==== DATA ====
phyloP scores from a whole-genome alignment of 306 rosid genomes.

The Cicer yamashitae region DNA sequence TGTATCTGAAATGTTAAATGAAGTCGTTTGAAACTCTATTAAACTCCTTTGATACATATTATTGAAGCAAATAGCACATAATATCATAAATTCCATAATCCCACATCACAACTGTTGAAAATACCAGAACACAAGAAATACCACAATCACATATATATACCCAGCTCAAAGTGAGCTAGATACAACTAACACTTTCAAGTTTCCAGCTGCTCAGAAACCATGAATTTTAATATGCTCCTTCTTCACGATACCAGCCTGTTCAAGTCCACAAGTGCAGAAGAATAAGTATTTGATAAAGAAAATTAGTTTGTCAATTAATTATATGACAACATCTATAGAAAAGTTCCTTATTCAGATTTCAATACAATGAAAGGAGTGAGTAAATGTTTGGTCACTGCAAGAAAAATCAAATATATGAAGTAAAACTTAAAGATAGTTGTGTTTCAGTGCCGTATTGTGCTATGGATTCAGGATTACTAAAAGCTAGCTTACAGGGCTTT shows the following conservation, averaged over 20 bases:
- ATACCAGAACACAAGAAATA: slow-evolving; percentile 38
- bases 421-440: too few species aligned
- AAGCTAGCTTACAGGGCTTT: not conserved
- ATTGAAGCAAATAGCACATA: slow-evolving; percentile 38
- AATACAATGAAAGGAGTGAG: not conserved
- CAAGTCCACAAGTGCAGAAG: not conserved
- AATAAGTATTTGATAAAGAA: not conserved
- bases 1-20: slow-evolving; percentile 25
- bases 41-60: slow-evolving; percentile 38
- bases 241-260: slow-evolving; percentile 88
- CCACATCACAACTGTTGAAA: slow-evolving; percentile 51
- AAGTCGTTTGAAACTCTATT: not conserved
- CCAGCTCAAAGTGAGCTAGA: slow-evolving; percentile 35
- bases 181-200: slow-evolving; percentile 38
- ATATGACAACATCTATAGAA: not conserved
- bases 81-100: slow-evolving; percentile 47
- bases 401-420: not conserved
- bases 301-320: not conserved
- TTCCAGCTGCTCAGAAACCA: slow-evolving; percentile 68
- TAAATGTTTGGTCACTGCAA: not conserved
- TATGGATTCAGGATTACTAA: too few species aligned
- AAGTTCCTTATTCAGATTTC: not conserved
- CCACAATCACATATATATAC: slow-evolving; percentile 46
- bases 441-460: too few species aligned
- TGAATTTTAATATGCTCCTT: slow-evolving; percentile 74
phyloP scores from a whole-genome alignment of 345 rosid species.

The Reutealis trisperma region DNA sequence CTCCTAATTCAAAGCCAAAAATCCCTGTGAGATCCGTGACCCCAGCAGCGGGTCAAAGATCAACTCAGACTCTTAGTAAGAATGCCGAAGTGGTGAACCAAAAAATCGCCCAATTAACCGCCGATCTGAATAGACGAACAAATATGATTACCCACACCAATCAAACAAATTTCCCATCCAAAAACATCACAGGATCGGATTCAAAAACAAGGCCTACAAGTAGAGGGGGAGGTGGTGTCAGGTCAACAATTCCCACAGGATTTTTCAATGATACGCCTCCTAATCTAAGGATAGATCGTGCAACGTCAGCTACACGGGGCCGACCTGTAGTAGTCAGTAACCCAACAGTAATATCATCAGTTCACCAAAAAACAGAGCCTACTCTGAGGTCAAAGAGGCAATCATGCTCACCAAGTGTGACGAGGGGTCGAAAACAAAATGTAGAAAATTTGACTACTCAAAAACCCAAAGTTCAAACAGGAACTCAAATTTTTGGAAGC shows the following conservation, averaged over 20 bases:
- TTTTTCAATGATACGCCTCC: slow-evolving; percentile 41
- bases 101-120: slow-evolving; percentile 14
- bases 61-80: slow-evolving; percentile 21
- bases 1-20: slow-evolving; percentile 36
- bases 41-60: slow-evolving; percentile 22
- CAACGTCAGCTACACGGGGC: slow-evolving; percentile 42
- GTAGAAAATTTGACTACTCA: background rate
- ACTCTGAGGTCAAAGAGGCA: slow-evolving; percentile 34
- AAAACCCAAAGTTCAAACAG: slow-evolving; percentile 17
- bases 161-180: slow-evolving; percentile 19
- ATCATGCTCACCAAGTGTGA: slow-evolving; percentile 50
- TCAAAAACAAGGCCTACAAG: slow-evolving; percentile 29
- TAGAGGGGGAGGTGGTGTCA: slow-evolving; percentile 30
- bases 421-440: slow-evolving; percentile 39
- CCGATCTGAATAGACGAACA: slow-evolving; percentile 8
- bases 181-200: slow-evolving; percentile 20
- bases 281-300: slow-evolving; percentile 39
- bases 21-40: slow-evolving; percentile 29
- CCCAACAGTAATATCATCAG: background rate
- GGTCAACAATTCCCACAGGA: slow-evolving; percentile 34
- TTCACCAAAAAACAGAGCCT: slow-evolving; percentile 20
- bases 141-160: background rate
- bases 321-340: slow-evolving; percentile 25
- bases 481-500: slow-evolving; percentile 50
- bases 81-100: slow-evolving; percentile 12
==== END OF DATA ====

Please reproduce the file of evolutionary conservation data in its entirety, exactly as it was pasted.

phyloP scores from a whole-genome alignment of 306 rosid genomes.

The Cicer yamashitae region DNA sequence TGTATCTGAAATGTTAAATGAAGTCGTTTGAAACTCTATTAAACTCCTTTGATACATATTATTGAAGCAAATAGCACATAATATCATAAATTCCATAATCCCACATCACAACTGTTGAAAATACCAGAACACAAGAAATACCACAATCACATATATATACCCAGCTCAAAGTGAGCTAGATACAACTAACACTTTCAAGTTTCCAGCTGCTCAGAAACCATGAATTTTAATATGCTCCTTCTTCACGATACCAGCCTGTTCAAGTCCACAAGTGCAGAAGAATAAGTATTTGATAAAGAAAATTAGTTTGTCAATTAATTATATGACAACATCTATAGAAAAGTTCCTTATTCAGATTTCAATACAATGAAAGGAGTGAGTAAATGTTTGGTCACTGCAAGAAAAATCAAATATATGAAGTAAAACTTAAAGATAGTTGTGTTTCAGTGCCGTATTGTGCTATGGATTCAGGATTACTAAAAGCTAGCTTACAGGGCTTT shows the following conservation, averaged over 20 bases:
- ATACCAGAACACAAGAAATA: slow-evolving; percentile 38
- bases 421-440: too few species aligned
- AAGCTAGCTTACAGGGCTTT: not conserved
- ATTGAAGCAAATAGCACATA: slow-evolving; percentile 38
- AATACAATGAAAGGAGTGAG: not conserved
- CAAGTCCACAAGTGCAGAAG: not conserved
- AATAAGTATTTGATAAAGAA: not conserved
- bases 1-20: slow-evolving; percentile 25
- bases 41-60: slow-evolving; percentile 38
- bases 241-260: slow-evolving; percentile 88
- CCACATCACAACTGTTGAAA: slow-evolving; percentile 51
- AAGTCGTTTGAAACTCTATT: not conserved
- CCAGCTCAAAGTGAGCTAGA: slow-evolving; percentile 35
- bases 181-200: slow-evolving; percentile 38
- ATATGACAACATCTATAGAA: not conserved
- bases 81-100: slow-evolving; percentile 47
- bases 401-420: not conserved
- bases 301-320: not conserved
- TTCCAGCTGCTCAGAAACCA: slow-evolving; percentile 68
- TAAATGTTTGGTCACTGCAA: not conserved
- TATGGATTCAGGATTACTAA: too few species aligned
- AAGTTCCTTATTCAGATTTC: not conserved
- CCACAATCACATATATATAC: slow-evolving; percentile 46
- bases 441-460: too few species aligned
- TGAATTTTAATATGCTCCTT: slow-evolving; percentile 74
phyloP scores from a whole-genome alignment of 345 rosid species.

The Reutealis trisperma region DNA sequence CTCCTAATTCAAAGCCAAAAATCCCTGTGAGATCCGTGACCCCAGCAGCGGGTCAAAGATCAACTCAGACTCTTAGTAAGAATGCCGAAGTGGTGAACCAAAAAATCGCCCAATTAACCGCCGATCTGAATAGACGAACAAATATGATTACCCACACCAATCAAACAAATTTCCCATCCAAAAACATCACAGGATCGGATTCAAAAACAAGGCCTACAAGTAGAGGGGGAGGTGGTGTCAGGTCAACAATTCCCACAGGATTTTTCAATGATACGCCTCCTAATCTAAGGATAGATCGTGCAACGTCAGCTACACGGGGCCGACCTGTAGTAGTCAGTAACCCAACAGTAATATCATCAGTTCACCAAAAAACAGAGCCTACTCTGAGGTCAAAGAGGCAATCATGCTCACCAAGTGTGACGAGGGGTCGAAAACAAAATGTAGAAAATTTGACTACTCAAAAACCCAAAGTTCAAACAGGAACTCAAATTTTTGGAAGC shows the following conservation, averaged over 20 bases:
- TTTTTCAATGATACGCCTCC: slow-evolving; percentile 41
- bases 101-120: slow-evolving; percentile 14
- bases 61-80: slow-evolving; percentile 21
- bases 1-20: slow-evolving; percentile 36
- bases 41-60: slow-evolving; percentile 22
- CAACGTCAGCTACACGGGGC: slow-evolving; percentile 42
- GTAGAAAATTTGACTACTCA: background rate
- ACTCTGAGGTCAAAGAGGCA: slow-evolving; percentile 34
- AAAACCCAAAGTTCAAACAG: slow-evolving; percentile 17
- bases 161-180: slow-evolving; percentile 19
- ATCATGCTCACCAAGTGTGA: slow-evolving; percentile 50
- TCAAAAACAAGGCCTACAAG: slow-evolving; percentile 29
- TAGAGGGGGAGGTGGTGTCA: slow-evolving; percentile 30
- bases 421-440: slow-evolving; percentile 39
- CCGATCTGAATAGACGAACA: slow-evolving; percentile 8
- bases 181-200: slow-evolving; percentile 20
- bases 281-300: slow-evolving; percentile 39
- bases 21-40: slow-evolving; percentile 29
- CCCAACAGTAATATCATCAG: background rate
- GGTCAACAATTCCCACAGGA: slow-evolving; percentile 34
- TTCACCAAAAAACAGAGCCT: slow-evolving; percentile 20
- bases 141-160: background rate
- bases 321-340: slow-evolving; percentile 25
- bases 481-500: slow-evolving; percentile 50
- bases 81-100: slow-evolving; percentile 12